Patriots day

Today marks Patriots’ Day – the third Monday in April (not to be confused with Patriot Day which commemorates 9/11).   Traditionally, the Red Sox play at home at 11am, and the Boston Marathon is run.  It was actually on this date – April 19 –  in 1775 – that the “shot heard ‘round the world” was fired – the first shots of the American Revolution.  On the night before, British troops – who controlled Boston – set out from Boston Harbor on a mission to seize weapons in the nearby towns of Lexington and Concord. Their orders included arresting Patriot leaders – most notably Sam Adams and John Hancock – who were hiding in the countryside and who would face execution if captured.

The Patriots long anticipated such a move.  A spy network called the “Sons of Liberty” watched the harbor from both in Boston and the surrounding hills for signs of British action.  In the event that British forces moved – Patriot spies would warn “Minute Men” in the outlying areas – they were to be ready in moments notice to repel the “redcoats” – British troops. The only question was whether the British would be ferried across the Charles River then begin their march or set out on foot down Boston “neck” – a much longer route that would give the Patriots more time.

A signal was set up from the tower of Boston’s North Church where lanterns would be hung by the sexton, Robert Newman depending on troops movements.  In the words of Longfellow’s famous poem – “One if by land and two if by sea, and I on the opposite shore shall be – ready to ride and spread the alarm to every Middlesex village and farm.” The “I” on the opposite shore would be Paul Revere who became famous for the “midnight ride” – in the earliest hours of April 19.

You might not know that Revere never completed his ride.   He rode with Billy Dawes, and together they reached Lexington to raise the alarm in that town and warn Adams and Hancock.  They were met by Dr. Sam Prescott en route to Concord.  They were stopped by a British patrol and Revere and Dawes were detained.  Prescott escaped and rode on to Concord.  As daylight broke, Hancock and Adams were nowhere to be found – but the Minute Men were.  By day’s end the British had 73 dead and 174 wounded – there was no turning back on the road to the American Independence. 

Here are some other things you may not have known – these related to baseball – and the city of Boston. 

The first is about Ted Williams – a Boston Red Sox legend from 1939 to 1960.  Over those years Williams hit .344 with 521HR. But Williams didn’t play from 1943-45 – losing those years at age 24,25,26 to serve in WWII.  Then at age 33-34 he again left the game, recalled this time to serve in the Korean War. In the years after Korea – he batted .345, .356, .345 and .388 – so the lost five years total were at the peak of his game – which may have added 1000 hits and 150-200 HR to his Hall of Fame stats.  He might even have passed Babe Ruth who held the HR record of 714 until Hank Aaron broke that record in 1974 (for the Braves who once played in – Boston- before eventually moving to Atlanta).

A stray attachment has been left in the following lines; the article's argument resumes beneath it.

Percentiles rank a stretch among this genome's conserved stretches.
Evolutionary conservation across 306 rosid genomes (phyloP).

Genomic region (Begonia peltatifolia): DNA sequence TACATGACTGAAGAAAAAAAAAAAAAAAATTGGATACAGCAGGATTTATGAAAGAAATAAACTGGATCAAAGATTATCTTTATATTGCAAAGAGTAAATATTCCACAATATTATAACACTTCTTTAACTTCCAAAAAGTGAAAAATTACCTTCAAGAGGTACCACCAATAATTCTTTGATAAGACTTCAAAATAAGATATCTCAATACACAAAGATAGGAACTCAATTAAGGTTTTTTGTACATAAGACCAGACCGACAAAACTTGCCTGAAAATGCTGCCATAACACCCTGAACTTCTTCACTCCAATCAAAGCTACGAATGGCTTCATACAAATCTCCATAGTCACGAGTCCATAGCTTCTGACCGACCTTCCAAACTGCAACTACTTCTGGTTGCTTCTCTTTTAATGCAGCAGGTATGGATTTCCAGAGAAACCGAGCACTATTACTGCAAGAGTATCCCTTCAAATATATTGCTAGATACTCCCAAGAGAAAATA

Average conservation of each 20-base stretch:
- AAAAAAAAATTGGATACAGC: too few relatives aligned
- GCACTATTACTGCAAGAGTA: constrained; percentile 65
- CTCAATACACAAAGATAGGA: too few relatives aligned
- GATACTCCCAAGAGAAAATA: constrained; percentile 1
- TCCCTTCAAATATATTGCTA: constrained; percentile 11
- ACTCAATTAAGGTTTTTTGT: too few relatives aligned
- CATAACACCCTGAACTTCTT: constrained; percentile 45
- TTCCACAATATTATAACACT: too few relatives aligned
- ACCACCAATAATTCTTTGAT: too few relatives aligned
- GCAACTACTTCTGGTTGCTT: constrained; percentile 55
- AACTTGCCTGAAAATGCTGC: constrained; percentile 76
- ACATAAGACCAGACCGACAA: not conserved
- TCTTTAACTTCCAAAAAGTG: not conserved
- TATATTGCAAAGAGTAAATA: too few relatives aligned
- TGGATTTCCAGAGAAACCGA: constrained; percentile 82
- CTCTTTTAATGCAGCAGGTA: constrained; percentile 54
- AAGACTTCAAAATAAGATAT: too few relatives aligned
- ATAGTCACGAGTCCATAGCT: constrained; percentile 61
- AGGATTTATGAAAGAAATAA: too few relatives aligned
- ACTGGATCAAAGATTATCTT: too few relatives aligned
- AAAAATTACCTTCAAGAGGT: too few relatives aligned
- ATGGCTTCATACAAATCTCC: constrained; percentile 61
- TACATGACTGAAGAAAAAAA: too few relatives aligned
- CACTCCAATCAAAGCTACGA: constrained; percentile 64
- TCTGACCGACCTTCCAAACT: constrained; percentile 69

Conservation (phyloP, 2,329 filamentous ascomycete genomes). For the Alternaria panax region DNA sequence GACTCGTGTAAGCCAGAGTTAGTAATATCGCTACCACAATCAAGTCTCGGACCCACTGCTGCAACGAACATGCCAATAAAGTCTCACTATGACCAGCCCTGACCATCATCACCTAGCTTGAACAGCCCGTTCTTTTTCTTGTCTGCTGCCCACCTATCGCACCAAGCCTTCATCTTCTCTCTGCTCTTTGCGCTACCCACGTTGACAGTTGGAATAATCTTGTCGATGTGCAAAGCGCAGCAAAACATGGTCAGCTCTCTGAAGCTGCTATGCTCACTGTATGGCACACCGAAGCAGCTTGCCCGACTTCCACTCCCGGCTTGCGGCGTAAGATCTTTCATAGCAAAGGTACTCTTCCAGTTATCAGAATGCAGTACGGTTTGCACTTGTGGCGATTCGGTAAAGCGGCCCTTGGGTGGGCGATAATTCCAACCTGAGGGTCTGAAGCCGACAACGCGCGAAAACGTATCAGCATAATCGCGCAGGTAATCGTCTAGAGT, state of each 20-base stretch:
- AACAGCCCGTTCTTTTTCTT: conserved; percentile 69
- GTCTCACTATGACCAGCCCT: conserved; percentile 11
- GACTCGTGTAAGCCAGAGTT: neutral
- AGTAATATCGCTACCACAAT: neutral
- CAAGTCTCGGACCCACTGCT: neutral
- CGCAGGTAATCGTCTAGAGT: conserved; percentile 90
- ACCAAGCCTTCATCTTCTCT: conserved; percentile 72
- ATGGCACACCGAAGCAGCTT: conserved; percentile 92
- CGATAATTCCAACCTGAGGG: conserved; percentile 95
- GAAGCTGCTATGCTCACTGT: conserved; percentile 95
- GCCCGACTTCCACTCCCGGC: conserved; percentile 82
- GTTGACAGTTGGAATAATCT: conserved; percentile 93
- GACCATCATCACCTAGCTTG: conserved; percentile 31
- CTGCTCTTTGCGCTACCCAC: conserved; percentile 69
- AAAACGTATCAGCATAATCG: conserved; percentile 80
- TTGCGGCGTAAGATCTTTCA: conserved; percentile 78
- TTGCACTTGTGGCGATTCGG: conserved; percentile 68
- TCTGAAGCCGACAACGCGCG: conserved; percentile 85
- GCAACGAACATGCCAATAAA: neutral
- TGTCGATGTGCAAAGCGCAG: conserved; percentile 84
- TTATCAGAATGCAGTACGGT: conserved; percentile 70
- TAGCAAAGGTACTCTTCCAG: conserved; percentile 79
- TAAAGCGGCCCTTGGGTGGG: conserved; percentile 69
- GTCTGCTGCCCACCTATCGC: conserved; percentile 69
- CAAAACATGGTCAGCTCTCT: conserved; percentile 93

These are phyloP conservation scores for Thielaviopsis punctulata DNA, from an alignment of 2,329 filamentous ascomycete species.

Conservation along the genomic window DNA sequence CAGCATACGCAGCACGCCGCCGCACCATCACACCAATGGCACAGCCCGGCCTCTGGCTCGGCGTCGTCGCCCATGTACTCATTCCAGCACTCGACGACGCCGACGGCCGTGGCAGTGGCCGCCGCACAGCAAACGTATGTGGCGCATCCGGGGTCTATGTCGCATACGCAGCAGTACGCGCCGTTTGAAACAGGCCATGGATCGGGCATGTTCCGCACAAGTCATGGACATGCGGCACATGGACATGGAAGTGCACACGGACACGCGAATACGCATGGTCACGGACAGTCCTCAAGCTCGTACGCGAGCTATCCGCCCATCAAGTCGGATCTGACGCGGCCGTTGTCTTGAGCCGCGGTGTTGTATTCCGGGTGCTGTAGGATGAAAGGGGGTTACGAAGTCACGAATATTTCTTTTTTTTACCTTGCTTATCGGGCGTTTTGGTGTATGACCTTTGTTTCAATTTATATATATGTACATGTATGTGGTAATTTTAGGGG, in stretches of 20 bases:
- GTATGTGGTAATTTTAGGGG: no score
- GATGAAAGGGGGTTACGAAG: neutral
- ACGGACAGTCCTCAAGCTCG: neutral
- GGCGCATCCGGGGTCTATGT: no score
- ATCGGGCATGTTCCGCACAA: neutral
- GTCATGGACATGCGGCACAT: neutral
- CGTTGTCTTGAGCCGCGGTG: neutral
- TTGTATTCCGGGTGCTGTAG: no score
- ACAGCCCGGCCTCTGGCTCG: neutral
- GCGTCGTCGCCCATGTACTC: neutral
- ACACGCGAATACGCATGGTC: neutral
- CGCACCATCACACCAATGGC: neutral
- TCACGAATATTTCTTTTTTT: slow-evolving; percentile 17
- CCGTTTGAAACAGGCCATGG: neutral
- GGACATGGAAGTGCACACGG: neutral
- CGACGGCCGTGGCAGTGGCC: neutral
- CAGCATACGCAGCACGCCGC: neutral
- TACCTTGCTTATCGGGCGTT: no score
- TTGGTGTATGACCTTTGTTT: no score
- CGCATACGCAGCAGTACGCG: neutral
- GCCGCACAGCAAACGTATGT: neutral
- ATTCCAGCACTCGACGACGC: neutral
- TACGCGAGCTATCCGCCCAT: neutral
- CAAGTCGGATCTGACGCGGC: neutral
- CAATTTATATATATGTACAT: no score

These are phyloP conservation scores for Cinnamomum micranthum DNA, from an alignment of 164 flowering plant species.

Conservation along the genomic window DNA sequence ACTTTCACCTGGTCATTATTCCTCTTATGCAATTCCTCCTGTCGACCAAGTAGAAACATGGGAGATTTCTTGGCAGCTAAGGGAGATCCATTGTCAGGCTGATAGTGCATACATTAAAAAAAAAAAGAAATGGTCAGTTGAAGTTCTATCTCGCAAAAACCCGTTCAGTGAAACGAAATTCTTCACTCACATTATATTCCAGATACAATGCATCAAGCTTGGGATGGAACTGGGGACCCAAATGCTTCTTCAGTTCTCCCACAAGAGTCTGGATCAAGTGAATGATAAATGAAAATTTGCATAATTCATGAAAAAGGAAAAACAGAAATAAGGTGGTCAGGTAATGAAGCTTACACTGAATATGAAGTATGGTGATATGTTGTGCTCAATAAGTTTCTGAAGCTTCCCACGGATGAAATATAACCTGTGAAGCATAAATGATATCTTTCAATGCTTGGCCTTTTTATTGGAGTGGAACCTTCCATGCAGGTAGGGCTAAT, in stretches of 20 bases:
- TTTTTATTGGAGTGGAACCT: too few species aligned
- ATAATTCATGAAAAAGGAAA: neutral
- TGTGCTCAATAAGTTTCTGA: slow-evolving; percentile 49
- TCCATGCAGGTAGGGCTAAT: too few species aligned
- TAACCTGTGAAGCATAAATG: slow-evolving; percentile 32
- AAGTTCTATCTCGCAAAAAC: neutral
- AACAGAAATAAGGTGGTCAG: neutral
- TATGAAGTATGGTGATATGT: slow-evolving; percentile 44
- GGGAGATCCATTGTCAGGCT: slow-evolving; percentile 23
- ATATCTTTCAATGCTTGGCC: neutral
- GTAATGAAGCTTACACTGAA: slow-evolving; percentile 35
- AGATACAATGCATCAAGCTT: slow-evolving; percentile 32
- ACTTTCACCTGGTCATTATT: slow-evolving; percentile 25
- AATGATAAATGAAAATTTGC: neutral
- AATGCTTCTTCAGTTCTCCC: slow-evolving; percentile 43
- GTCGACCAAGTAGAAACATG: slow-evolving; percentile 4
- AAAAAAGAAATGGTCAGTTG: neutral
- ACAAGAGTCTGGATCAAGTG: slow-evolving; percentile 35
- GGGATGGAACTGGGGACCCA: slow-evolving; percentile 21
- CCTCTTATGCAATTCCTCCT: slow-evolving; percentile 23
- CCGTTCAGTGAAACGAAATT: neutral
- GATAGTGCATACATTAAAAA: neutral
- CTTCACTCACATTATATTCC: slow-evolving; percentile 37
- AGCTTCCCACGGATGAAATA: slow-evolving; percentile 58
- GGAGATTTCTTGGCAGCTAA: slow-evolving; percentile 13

What those years held for Williams in baseball we can only imagine.  What we do know is that Williams – like Patriots before him – answered the call to give up everything to fight for his country.  While he didn’t see combat in WWII, Williams flew 39 combat missions against Korean and Chinese targets in that war.  He crash-landed during one mission, his plane in flames and often took enemy fire.  

Another thing casual fans may not know concerns Babe Ruth. Before he became one of the best hitters in history and an all-time great Yankee – he was a pitcher – for the Boston Red Sox.  And not just a guy who used to pitch! With the Red Sox he was 89-46 with a 2.19 ERA, winning 65 games from 1915-1917.  In the 1918 World Series he was 2-0 with a 1.06 ERA in 17 innings – a World Series played partly in Boston, the same year the Spanish flu pandemic upended life in that city – one of the first to see a wave.  It swept the globe as World War I came to an end.  While Williams may have gained on Ruth, Ruth too lost years as a hitter – while pitching for the Red Sox – life’s full of what-ifs!

That’s a lot to think about this Patriots’ Day!  Hopefully, you’ll get a chance to have a cigar, maybe with a Sam Adams or two.  Remember the Patriots across the decades who made it all happen – and all that America’s been through since.  We appreciate life’s simple enjoyments – like baseball, a beer and a cigar – things that “mark the time….and reminds us of all that once was good and could be good again.”

Maybe the two best hitters ever – Ted Williams lights a cigar for Babe Ruth in July 1943 where they played in a game at Yankee Stadium to benefit war-relief efforts.

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